Issue 92 - September 1997
Henley Royal Regatta, July 1996
Headwinds to start with, torrential rain to follow, hydrophobic boats, crabs and steering problems even for the accomplished, ten of the sixteen trophies handed to foreigners by James Crowden, the Lord Lieutenant of Cambridgeshire, and the appearance of a new pub, the Redgrave Arms, at half way, that was the 1996 Henley Royal Regatta. Vintage? Well... no, but, as always, everyone seemed to enjoy themselves, except, as usual, Clement Freud and the ducks.
The only two boats entered en route to the Olympics, Maria Brandin from Sweden in the Women's Sculls and Austria's Andreas Nader and Hermann Bauer in the Goblets, duly won, although Britain's Jon Singfield and Adrian Cassidy gave the Austrians a run for their money in the semi-final. The only threat to Brandin came from the boat she used on the first day. The riggers did not seem strong enough for her, so she borrowed another from Julian Scrivener, a Tideway Scullers' representative. It seemed OK, even though Scrivener was 6 lb lighter than Brandin at 13 st. 3 lb.
Imperial College/Queens Tower won the Grand, their only opponents being the German and Dutch National Lightweight crews. They disposed of them both with some style, obeying a message from Bill Mason, their sabbatical guru on Olympic duty with the women's eight, to
'Win the Grand ... I did.'To make their point, they did return by far the fastest eight's time of finals day, 6 m 11 s.
The closest time to this on the Sunday was 6:23, put up by Goldie in the final of the Ladies' against Leander, an expected hard race which did not really materialise when Miles Barnett, the Goldie stroke, put in an unscheduled early burn before the Barrier and effectively finished the contest.
Only just behind Goldie on time, 6:25, came Brentwood College, Canada, probably the best school crew ever seen at Henley, against St Edward's in the final of the Princess Elizabeth. The writing was on the wall when Brentwood blew away the British favourites, Hampton, by 3 1/4 lengths in the quarter final. 'They tell me they can do 5 m 46 s over 2000 metres in still conditions', said Martin Orviss, the Hampton coach afterwards. 'We could do that in a following gale'. Brentwood then disposed of Derek Drury's Canford, who had enjoyed another giant-killing Henley as a result of listening to trooping the colour records to understand rhythm, and the St. Edward's crew were unfortunate, coxswain excepted, as being the few who did not have the chance to see the Canadians in action, in the final at least. Tony Carr, the Brentwood coach, said,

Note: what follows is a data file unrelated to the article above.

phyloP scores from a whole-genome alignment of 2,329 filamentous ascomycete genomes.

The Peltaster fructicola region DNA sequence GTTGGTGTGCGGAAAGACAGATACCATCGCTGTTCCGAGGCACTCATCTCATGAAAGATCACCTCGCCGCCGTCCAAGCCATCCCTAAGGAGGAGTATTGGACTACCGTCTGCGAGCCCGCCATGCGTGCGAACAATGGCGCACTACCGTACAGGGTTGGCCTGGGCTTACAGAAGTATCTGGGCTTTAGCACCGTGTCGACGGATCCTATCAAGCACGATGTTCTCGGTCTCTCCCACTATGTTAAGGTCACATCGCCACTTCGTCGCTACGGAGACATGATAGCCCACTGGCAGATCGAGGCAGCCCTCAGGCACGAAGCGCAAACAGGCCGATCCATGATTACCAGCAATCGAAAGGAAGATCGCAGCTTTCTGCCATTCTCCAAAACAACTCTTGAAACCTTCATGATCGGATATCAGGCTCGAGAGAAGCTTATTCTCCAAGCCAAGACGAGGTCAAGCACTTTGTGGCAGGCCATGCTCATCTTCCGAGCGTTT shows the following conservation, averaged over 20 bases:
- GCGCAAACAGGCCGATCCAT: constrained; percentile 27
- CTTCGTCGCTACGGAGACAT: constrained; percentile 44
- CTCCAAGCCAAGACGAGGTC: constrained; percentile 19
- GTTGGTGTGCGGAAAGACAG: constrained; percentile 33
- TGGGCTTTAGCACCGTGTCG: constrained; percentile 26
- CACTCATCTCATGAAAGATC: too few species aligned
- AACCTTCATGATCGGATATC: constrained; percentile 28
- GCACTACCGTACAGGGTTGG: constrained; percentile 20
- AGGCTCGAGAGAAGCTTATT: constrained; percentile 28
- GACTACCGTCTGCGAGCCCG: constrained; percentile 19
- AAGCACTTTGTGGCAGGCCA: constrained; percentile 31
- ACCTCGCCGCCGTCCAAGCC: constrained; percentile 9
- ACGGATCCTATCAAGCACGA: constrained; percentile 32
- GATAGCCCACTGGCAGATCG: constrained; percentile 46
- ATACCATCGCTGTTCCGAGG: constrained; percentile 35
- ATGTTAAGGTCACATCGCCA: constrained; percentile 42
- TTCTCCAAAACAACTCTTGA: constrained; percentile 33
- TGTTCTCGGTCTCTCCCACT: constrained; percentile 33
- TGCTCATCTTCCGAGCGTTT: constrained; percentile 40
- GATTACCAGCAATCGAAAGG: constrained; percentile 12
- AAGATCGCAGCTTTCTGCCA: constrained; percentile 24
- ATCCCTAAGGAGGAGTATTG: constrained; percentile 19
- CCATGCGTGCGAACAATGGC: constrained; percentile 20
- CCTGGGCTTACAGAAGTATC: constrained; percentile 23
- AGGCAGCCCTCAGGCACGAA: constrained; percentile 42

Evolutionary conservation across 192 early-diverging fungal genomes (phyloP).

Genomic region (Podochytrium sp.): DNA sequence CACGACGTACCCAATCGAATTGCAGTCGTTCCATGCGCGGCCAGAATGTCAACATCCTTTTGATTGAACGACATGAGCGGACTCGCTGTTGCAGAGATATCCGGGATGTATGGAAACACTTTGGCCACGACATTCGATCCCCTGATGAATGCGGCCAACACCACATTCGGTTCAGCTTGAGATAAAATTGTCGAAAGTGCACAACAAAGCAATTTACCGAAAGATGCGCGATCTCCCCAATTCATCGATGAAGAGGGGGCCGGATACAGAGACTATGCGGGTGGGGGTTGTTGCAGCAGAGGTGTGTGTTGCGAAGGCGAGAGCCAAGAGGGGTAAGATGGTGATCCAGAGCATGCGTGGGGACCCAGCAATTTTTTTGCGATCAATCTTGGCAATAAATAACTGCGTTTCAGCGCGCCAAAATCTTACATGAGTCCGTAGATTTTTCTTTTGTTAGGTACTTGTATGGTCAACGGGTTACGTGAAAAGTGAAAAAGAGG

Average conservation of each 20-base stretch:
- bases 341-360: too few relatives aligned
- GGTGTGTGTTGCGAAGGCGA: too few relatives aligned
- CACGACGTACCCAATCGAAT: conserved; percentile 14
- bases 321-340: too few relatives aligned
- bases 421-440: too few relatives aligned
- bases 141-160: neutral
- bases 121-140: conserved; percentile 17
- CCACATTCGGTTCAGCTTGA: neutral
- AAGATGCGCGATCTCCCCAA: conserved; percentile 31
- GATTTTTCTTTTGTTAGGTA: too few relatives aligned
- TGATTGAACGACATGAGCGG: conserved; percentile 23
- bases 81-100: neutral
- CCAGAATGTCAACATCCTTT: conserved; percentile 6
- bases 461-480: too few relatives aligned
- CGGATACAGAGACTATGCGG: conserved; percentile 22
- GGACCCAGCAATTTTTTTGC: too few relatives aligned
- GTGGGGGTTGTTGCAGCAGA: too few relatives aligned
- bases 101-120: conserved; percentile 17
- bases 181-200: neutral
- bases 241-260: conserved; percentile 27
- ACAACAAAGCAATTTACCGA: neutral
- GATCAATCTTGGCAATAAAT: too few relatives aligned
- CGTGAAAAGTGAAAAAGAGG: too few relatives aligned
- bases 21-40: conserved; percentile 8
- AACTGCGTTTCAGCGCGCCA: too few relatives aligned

'I have been coaching for 34 years and this is the crew of my career.'Graham Wells, the St. Edward's coach, will now have the chance to get to know Carr better since he is off to Canada to coach Shawnigan Lake, Brentwood's neighbours.
The standard of Brentwood in the schools' event was probably watched with interest by Eton's first eight who were entered in the Temple Cup this year. Eton went out to University of Wales, Cardiff, after the schoolboys caught a boat-stopping crab on the Thursday. Cardiff then pushed Yale, the eventual winners, to their closest verdict, one third of a length, on the Friday, much the same as the Etonians had done to Yale at Marlow Regatta. Yale's time in the Temple final, against IC, was one second slower than Brentwood's.
The new rules for the Thames Cup this year produced some good, old fashioned, inter-club racing, an appeal by Upper Thames that the German entry from Essen should not have been allowed, and a win for the Irish champions, Neptune. London A, Wallingford, and Nottingham BC were the outstanding home clubs, Wallingford reaching the final after a three foot semi-final win over the Germans.
The sculling event trophies all went abroad, the Queen Mother quads to Germany, the Double Sculls to Greg Walker and Greg Lewis who just missed American Olympic selection, and the Diamonds to Dutchman Merlin Vervoorn, only 20, who subsequently raced in the Nations Cup rather than going to the Olympics as spare man.
'I have chosen to row, not to watch'.
The Prince Philip coxed fours was also dominated by overseas crews, the Germans from Berlin finally winning, and the final trophy export was the Visitors' Cup to Argo, Holland, but only after Isis, with new Oxford President Ed Bellamy at bow, had headed the final until the last agonising 20 strokes.
Four of the Goldie winning Ladies' Plate eight were also in the final of the Stewards' but were beaten by four Nottingham County/London lightweight internationals. One of them, Bill Baker, was a last minute replacement for Andy Butt, whose wife went into labour on the Friday. By Sunday evening, Baker had got a Henley medal and the Butts had got a 6 lb 4 oz son. Both the Britannia coxed fours and the Wyfold coxless produced great overlapping finals. Oxford Brookes won the former, their third Henley win in four years, beating London University. For the two London bow men, Dominic Hill and James Cornell, it was a sad re-run of 1995. Queen's Tower and Molesey, the two 'selected' Wyfold crews, duly met in the final, Queen's Tower doing the business, and, in the Fawley quads, the favourites, Windsor Boys and Poplar, with three members of the GB junior crew on board, also won, but only after being led to half way in the final.
© Copyright Christopher Dodd, 1996.
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